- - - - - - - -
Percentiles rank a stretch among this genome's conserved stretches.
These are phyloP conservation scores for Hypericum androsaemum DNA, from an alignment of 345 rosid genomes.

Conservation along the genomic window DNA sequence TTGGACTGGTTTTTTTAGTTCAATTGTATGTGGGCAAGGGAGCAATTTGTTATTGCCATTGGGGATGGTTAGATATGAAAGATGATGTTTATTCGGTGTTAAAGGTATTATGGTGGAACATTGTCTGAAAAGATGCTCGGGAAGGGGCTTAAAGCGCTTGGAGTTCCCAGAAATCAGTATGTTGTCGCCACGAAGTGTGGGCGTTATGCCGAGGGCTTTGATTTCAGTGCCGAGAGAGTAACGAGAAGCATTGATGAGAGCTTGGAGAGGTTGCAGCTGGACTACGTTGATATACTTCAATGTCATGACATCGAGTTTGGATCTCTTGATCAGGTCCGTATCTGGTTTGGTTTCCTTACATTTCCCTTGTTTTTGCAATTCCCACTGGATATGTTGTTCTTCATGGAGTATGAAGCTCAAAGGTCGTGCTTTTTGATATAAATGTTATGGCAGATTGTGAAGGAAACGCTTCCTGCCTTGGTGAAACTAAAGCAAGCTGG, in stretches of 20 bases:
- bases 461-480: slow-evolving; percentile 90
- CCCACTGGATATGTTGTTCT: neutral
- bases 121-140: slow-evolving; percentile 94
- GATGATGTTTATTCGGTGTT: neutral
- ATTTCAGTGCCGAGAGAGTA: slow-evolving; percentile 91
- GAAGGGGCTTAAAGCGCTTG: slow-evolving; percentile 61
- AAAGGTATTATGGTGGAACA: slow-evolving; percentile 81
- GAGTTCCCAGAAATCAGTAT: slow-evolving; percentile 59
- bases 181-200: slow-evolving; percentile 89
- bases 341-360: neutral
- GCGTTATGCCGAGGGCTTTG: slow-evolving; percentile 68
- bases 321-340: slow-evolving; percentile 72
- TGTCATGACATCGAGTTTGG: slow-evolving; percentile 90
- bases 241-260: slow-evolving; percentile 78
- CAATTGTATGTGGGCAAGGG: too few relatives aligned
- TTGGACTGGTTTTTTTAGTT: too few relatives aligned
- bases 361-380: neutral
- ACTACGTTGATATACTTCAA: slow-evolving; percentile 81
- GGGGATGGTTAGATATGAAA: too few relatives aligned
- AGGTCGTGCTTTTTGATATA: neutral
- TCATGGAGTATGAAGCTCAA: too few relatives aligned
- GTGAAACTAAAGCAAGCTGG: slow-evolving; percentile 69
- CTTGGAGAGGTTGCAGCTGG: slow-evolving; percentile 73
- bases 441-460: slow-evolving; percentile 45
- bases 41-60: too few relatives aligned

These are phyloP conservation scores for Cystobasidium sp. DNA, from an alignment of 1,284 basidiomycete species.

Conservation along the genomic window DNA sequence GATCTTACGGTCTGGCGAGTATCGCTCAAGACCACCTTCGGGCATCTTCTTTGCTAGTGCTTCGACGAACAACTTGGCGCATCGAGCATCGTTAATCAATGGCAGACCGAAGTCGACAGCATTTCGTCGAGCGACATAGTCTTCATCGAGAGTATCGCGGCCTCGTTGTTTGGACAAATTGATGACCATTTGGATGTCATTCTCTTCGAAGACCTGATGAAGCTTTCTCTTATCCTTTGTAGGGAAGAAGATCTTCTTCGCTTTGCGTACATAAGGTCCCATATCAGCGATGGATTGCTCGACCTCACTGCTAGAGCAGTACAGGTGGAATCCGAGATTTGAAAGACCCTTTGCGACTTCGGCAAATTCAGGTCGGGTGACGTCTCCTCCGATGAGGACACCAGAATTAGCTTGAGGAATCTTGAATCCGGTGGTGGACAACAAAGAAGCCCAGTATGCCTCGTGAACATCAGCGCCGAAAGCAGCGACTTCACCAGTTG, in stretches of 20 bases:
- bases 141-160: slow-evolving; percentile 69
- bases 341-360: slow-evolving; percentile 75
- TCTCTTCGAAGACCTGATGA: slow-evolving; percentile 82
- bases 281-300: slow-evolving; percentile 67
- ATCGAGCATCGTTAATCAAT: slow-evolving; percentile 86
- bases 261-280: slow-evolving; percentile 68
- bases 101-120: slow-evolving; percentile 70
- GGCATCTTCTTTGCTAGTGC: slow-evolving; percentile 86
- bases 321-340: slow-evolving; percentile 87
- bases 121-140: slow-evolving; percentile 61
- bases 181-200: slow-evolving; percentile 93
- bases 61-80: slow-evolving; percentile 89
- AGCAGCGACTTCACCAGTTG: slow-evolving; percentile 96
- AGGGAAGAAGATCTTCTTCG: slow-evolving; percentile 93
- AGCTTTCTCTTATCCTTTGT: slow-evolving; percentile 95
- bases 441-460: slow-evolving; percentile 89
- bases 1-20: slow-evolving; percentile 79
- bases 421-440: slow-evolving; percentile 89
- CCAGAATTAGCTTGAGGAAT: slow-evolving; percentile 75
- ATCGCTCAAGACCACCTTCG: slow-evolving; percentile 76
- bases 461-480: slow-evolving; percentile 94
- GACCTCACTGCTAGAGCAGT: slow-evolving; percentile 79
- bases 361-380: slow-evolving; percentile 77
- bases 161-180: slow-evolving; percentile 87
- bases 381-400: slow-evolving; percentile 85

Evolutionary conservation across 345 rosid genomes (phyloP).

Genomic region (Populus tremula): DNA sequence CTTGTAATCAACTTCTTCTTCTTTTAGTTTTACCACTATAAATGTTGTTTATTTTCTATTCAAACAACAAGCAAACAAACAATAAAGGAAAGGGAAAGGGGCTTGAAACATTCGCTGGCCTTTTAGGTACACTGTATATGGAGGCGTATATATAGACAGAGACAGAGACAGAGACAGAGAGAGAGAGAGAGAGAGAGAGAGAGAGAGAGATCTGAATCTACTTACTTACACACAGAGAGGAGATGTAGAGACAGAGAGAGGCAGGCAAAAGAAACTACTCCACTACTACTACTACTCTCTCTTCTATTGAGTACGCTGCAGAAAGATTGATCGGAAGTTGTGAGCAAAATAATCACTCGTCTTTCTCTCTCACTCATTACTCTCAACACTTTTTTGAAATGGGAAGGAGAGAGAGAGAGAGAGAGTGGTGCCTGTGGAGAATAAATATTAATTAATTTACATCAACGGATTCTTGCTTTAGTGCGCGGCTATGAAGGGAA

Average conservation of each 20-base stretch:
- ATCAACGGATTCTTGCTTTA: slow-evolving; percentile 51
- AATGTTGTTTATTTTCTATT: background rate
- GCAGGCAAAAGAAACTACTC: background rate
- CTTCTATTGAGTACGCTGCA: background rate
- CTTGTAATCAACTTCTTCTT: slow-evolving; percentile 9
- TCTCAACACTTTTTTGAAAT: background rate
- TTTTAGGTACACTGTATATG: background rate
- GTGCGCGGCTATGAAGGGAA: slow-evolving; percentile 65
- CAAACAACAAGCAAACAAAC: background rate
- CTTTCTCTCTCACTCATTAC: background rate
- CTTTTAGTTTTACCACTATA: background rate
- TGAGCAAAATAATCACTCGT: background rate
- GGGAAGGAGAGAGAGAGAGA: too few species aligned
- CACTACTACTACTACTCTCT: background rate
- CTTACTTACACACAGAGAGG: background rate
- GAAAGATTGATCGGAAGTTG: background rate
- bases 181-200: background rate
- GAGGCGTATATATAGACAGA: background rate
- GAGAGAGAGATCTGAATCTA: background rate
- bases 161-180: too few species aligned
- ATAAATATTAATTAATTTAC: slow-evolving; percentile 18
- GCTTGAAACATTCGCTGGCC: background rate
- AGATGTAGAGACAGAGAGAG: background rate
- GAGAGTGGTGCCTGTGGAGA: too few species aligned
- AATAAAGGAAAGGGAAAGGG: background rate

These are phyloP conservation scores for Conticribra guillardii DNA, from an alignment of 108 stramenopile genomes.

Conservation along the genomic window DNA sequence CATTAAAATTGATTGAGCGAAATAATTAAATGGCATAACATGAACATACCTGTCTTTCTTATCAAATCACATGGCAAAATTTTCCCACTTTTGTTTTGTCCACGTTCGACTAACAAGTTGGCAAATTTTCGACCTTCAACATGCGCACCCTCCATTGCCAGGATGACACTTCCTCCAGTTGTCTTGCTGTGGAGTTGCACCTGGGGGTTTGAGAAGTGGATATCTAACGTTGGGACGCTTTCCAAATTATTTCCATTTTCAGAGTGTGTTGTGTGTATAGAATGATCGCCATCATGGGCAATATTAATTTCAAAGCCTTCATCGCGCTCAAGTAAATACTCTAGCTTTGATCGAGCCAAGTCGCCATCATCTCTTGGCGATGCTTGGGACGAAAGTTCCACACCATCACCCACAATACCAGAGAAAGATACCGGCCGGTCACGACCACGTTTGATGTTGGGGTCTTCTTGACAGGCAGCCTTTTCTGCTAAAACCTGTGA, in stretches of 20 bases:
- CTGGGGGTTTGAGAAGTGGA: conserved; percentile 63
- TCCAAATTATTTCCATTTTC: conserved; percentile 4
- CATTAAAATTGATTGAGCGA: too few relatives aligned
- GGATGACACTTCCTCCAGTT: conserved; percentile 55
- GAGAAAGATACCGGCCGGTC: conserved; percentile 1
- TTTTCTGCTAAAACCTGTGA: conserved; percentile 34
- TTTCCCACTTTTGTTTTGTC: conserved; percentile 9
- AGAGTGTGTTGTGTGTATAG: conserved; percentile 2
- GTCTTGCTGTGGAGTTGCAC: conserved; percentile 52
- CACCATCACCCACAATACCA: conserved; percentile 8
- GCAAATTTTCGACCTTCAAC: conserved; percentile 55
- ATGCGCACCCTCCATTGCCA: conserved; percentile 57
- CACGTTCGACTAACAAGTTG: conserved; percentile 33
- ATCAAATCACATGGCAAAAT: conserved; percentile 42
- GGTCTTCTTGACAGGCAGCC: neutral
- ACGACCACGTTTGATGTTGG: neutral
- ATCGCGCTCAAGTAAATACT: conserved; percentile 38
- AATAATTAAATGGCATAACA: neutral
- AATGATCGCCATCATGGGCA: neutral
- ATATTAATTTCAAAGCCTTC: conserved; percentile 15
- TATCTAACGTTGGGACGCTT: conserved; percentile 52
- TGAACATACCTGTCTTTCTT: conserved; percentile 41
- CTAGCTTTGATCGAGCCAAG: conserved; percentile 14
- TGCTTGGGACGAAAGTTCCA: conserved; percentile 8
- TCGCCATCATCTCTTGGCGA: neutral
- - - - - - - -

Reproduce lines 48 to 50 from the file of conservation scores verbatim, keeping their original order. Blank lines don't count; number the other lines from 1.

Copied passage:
- bases 421-440: slow-evolving; percentile 89
- CCAGAATTAGCTTGAGGAAT: slow-evolving; percentile 75
- ATCGCTCAAGACCACCTTCG: slow-evolving; percentile 76